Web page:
Walking & Rolling

Walking or rolling to school gives children a sense of freedom and responsibility, allows them to enjoy the fresh air, and familiarizes them with their neighborhood while getting them to school alert, refreshed, and ready to start their day.

The first step in getting to school safely is choosing the right route. The City of Palo Alto provides Walk & Roll Maps, which are designed to help parents and students explore healthy, active commute routes to and from school. In addition, PAUSD students receive extensive road safety training. This includes: K-2 Pedestrian Safety, the third grade Bicycle Life Skills Curriculum (including the on-bike Bike Rodeo), the Eighth Grade Getting to High School event, and various refreshers and assemblies.

If you would like to refresh your memory, below you can find pedestrian and bicycle safety tips and information on helmets.

Pedestrian Safety Tips

  • Be alert: Everything else on the road is bigger and faster than you are – from skateboards to bicycles to cars.
  • Eye contact: Assume drivers don’t see you! Make eye contact – especially at intersections and driveways.
  • Be predictable: Do not jump off the curb for a fast start or make other sudden moves that place you in the path of oncoming vehicle traffic.
  • Crossing Guards: Obey instructions of crossing guards. They are there to help you cross safely.
  • Navigating intersections:
    • Look in all directions: Although you generally have the right of way at intersections, use caution. Look both ways and pay attention to drivers turning left and right.
    • Traffic Signals: Wait your turn at traffic signals. When the red flashing hand appears, DO NOT start crossing. Wait for the next light cycle and walk when the white walk signal appears. If you are in the intersection when the red hand starts flashing, continue walking to the other side.
    • Mid-block: Crashes that happened when crossing mid-block tend to be more severe than crashes at intersections. If you cross between intersections or outside of designated crosswalks, you must yield to motorists.

Bicycle Safety Tips

  • Eye contact: Assume drivers don’t see you! Make eye contact – especially at intersections and driveways.
  • Helmets: Wear your helmet and buckle it every time. To best protect your brain, your helmet must fit properly – snug and level on your head, just above your eyebrows.
  • Crossing Guards: Obey instructions of crossing guards. Elementary school students are required to get off their bikes and walk through intersections with crossing guards.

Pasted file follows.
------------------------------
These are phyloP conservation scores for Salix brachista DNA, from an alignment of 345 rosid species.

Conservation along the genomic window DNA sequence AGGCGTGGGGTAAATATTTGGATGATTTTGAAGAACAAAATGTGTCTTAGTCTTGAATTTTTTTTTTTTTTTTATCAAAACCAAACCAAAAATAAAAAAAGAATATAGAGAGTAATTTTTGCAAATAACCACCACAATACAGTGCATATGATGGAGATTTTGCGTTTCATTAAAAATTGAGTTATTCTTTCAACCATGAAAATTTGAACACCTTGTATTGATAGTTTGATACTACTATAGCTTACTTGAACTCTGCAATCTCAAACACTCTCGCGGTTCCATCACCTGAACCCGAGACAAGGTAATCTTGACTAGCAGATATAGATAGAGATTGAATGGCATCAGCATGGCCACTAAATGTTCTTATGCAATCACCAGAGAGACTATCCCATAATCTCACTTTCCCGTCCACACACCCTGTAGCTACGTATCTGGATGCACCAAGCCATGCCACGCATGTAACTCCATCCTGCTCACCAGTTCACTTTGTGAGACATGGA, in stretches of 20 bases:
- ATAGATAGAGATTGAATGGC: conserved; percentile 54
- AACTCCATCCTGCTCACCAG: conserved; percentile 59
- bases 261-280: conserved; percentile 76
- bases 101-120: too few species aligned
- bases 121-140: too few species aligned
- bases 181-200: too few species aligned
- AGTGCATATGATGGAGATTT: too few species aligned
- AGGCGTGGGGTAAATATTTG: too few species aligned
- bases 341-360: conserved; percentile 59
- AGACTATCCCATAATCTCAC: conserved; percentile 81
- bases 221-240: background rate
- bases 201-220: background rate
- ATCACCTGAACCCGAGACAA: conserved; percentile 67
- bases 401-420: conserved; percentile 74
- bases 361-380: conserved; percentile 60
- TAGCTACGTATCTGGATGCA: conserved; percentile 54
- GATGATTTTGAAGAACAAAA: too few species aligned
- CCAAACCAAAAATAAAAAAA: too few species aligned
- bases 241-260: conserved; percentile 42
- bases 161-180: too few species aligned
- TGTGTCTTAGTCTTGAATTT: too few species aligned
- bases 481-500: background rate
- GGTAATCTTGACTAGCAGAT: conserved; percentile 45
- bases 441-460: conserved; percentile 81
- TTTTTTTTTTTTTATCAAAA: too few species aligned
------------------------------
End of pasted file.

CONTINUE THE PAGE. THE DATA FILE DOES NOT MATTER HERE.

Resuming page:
• Where to ride:
    • Door zone: Ride at least 3 feet from parked cars to avoid suddenly-opened doors.
    • Gutter: Ride far enough from the gutter to avoid the debris that accumulates there, and scan the road ahead for hazards. Check over your left shoulder for approaching traffic before moving left (practice so you can do this without swerving).
    • Sidewalks: Don’t ride on the sidewalk. Unless you are walking your bike, you are not a pedestrian.
    • Right side: Ride on the right in the same direction as traffic. Wrong way riding is extremely dangerous.
    • Be predictable: Don’t weave in and out of parked cars.
  • Navigating intersections:
    • Hand signals: Signal your turns if you can do so while maintaining good control of your bike.
    • Stop signs: Obeying stop signs and traffic signals.
    • Left turns: Don’t turn left from the bike lane or right side of the road. Most youth should make pedestrian-style left turns (called “box turns”). Experienced bicyclists can look, signal, and merge to the left in advance of the intersection, much the way car drivers turn.
    • Approach: Encourage right-turning drivers to turn behind you instead of cutting across in front of you by moving a couple of feet to the left when approaching intersections (look over your shoulder to be sure it is safe before doing so).
  • Becoming a pedestrian: Consider this if the intersection is especially crowded. Move out of the stream of traffic, get off your bike and walk it in the pedestrian crosswalk. Young children are often slow and wobbly when starting from a stop. They are better off as pedestrians at intersections with traffic lights.

Helmets

California state law requires that a properly fitted and fastened helmet be worn by those under the age of 18 who are using a bike, scooter, skates or skateboard.

A helmet should fit: “Snug, Level, and Low”.

The above pictures show a helmet positioned well vs. too far forward.

The above pictures show a helmet positioned well vs. too far back.

The helmet should be comfortably touching the head all the way around, level and tight enough to resist even violent shakes or hard blows and stay in place. It should be as low on the head as possible to maximize side coverage, and held level on the head with the strap comfortably snug.

Getting a helmet adjusted properly and keeping it that way is important. There are links below to detailed instructions on the adjustment procedures.

A helmet should be replaced if it has been in a crash, if the foam is cracked, if the shiny outside layer is cracked or peeling, or if it doesn’t fit anymore.